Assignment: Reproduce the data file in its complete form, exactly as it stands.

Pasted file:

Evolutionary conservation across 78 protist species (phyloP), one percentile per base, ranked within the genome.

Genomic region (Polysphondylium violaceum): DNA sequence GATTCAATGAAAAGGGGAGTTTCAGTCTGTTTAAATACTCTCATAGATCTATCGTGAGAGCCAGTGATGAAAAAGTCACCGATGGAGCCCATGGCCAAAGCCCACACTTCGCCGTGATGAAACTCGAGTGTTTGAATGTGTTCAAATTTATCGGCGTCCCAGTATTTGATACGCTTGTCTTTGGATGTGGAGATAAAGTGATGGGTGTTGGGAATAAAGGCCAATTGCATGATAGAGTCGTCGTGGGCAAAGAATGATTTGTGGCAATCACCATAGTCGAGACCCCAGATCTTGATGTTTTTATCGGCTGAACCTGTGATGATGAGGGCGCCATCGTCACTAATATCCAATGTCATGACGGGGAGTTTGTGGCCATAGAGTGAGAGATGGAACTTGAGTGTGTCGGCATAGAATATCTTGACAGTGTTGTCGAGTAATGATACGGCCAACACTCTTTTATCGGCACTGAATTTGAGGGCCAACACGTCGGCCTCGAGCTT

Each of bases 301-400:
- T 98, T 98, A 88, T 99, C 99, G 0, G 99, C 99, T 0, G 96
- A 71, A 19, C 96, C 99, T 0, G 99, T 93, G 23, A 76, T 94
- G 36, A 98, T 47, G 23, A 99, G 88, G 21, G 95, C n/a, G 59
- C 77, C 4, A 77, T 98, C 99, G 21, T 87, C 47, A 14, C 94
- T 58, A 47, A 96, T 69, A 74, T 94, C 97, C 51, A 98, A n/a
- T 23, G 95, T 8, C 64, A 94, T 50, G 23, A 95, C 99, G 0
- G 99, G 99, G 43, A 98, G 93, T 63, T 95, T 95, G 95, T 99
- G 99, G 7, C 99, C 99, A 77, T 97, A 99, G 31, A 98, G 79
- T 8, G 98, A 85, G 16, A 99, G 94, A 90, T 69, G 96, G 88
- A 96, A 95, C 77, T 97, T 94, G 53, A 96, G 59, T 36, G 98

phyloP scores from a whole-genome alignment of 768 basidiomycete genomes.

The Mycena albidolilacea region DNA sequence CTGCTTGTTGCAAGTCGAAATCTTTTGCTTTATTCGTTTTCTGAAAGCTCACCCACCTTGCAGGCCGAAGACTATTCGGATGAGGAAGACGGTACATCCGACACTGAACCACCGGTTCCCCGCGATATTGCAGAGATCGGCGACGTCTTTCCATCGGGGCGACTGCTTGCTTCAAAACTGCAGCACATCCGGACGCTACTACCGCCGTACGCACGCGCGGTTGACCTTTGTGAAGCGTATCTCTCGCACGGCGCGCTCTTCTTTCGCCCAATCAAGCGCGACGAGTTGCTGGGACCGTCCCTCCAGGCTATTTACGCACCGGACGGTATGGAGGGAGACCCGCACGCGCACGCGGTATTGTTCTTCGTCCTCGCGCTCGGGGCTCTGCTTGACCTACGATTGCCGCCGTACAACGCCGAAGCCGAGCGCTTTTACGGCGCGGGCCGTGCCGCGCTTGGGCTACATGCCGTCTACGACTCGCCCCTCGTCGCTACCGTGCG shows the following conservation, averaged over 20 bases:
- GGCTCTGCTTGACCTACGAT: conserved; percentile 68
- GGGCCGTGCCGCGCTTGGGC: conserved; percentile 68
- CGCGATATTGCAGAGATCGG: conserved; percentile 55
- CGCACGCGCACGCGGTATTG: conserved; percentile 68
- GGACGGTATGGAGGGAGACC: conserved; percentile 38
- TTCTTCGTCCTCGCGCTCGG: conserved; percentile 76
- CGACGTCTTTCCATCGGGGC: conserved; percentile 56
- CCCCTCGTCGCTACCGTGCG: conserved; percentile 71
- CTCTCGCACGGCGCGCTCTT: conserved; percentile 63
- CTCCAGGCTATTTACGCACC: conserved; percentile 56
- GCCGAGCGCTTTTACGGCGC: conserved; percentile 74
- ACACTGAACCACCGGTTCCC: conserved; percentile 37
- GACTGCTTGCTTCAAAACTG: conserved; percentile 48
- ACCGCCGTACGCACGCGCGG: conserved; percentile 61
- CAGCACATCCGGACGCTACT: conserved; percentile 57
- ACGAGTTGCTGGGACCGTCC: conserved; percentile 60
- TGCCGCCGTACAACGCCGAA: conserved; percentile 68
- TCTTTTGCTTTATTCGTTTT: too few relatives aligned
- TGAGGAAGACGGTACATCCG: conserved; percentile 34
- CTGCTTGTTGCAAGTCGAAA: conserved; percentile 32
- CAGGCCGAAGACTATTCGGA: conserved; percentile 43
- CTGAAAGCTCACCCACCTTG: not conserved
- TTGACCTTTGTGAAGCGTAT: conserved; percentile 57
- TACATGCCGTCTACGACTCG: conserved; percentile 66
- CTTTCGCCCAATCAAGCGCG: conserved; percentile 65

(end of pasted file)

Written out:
Evolutionary conservation across 78 protist species (phyloP), one percentile per base, ranked within the genome.

Genomic region (Polysphondylium violaceum): DNA sequence GATTCAATGAAAAGGGGAGTTTCAGTCTGTTTAAATACTCTCATAGATCTATCGTGAGAGCCAGTGATGAAAAAGTCACCGATGGAGCCCATGGCCAAAGCCCACACTTCGCCGTGATGAAACTCGAGTGTTTGAATGTGTTCAAATTTATCGGCGTCCCAGTATTTGATACGCTTGTCTTTGGATGTGGAGATAAAGTGATGGGTGTTGGGAATAAAGGCCAATTGCATGATAGAGTCGTCGTGGGCAAAGAATGATTTGTGGCAATCACCATAGTCGAGACCCCAGATCTTGATGTTTTTATCGGCTGAACCTGTGATGATGAGGGCGCCATCGTCACTAATATCCAATGTCATGACGGGGAGTTTGTGGCCATAGAGTGAGAGATGGAACTTGAGTGTGTCGGCATAGAATATCTTGACAGTGTTGTCGAGTAATGATACGGCCAACACTCTTTTATCGGCACTGAATTTGAGGGCCAACACGTCGGCCTCGAGCTT

Each of bases 301-400:
- T 98, T 98, A 88, T 99, C 99, G 0, G 99, C 99, T 0, G 96
- A 71, A 19, C 96, C 99, T 0, G 99, T 93, G 23, A 76, T 94
- G 36, A 98, T 47, G 23, A 99, G 88, G 21, G 95, C n/a, G 59
- C 77, C 4, A 77, T 98, C 99, G 21, T 87, C 47, A 14, C 94
- T 58, A 47, A 96, T 69, A 74, T 94, C 97, C 51, A 98, A n/a
- T 23, G 95, T 8, C 64, A 94, T 50, G 23, A 95, C 99, G 0
- G 99, G 99, G 43, A 98, G 93, T 63, T 95, T 95, G 95, T 99
- G 99, G 7, C 99, C 99, A 77, T 97, A 99, G 31, A 98, G 79
- T 8, G 98, A 85, G 16, A 99, G 94, A 90, T 69, G 96, G 88
- A 96, A 95, C 77, T 97, T 94, G 53, A 96, G 59, T 36, G 98

phyloP scores from a whole-genome alignment of 768 basidiomycete genomes.

The Mycena albidolilacea region DNA sequence CTGCTTGTTGCAAGTCGAAATCTTTTGCTTTATTCGTTTTCTGAAAGCTCACCCACCTTGCAGGCCGAAGACTATTCGGATGAGGAAGACGGTACATCCGACACTGAACCACCGGTTCCCCGCGATATTGCAGAGATCGGCGACGTCTTTCCATCGGGGCGACTGCTTGCTTCAAAACTGCAGCACATCCGGACGCTACTACCGCCGTACGCACGCGCGGTTGACCTTTGTGAAGCGTATCTCTCGCACGGCGCGCTCTTCTTTCGCCCAATCAAGCGCGACGAGTTGCTGGGACCGTCCCTCCAGGCTATTTACGCACCGGACGGTATGGAGGGAGACCCGCACGCGCACGCGGTATTGTTCTTCGTCCTCGCGCTCGGGGCTCTGCTTGACCTACGATTGCCGCCGTACAACGCCGAAGCCGAGCGCTTTTACGGCGCGGGCCGTGCCGCGCTTGGGCTACATGCCGTCTACGACTCGCCCCTCGTCGCTACCGTGCG shows the following conservation, averaged over 20 bases:
- GGCTCTGCTTGACCTACGAT: conserved; percentile 68
- GGGCCGTGCCGCGCTTGGGC: conserved; percentile 68
- CGCGATATTGCAGAGATCGG: conserved; percentile 55
- CGCACGCGCACGCGGTATTG: conserved; percentile 68
- GGACGGTATGGAGGGAGACC: conserved; percentile 38
- TTCTTCGTCCTCGCGCTCGG: conserved; percentile 76
- CGACGTCTTTCCATCGGGGC: conserved; percentile 56
- CCCCTCGTCGCTACCGTGCG: conserved; percentile 71
- CTCTCGCACGGCGCGCTCTT: conserved; percentile 63
- CTCCAGGCTATTTACGCACC: conserved; percentile 56
- GCCGAGCGCTTTTACGGCGC: conserved; percentile 74
- ACACTGAACCACCGGTTCCC: conserved; percentile 37
- GACTGCTTGCTTCAAAACTG: conserved; percentile 48
- ACCGCCGTACGCACGCGCGG: conserved; percentile 61
- CAGCACATCCGGACGCTACT: conserved; percentile 57
- ACGAGTTGCTGGGACCGTCC: conserved; percentile 60
- TGCCGCCGTACAACGCCGAA: conserved; percentile 68
- TCTTTTGCTTTATTCGTTTT: too few relatives aligned
- TGAGGAAGACGGTACATCCG: conserved; percentile 34
- CTGCTTGTTGCAAGTCGAAA: conserved; percentile 32
- CAGGCCGAAGACTATTCGGA: conserved; percentile 43
- CTGAAAGCTCACCCACCTTG: not conserved
- TTGACCTTTGTGAAGCGTAT: conserved; percentile 57
- TACATGCCGTCTACGACTCG: conserved; percentile 66
- CTTTCGCCCAATCAAGCGCG: conserved; percentile 65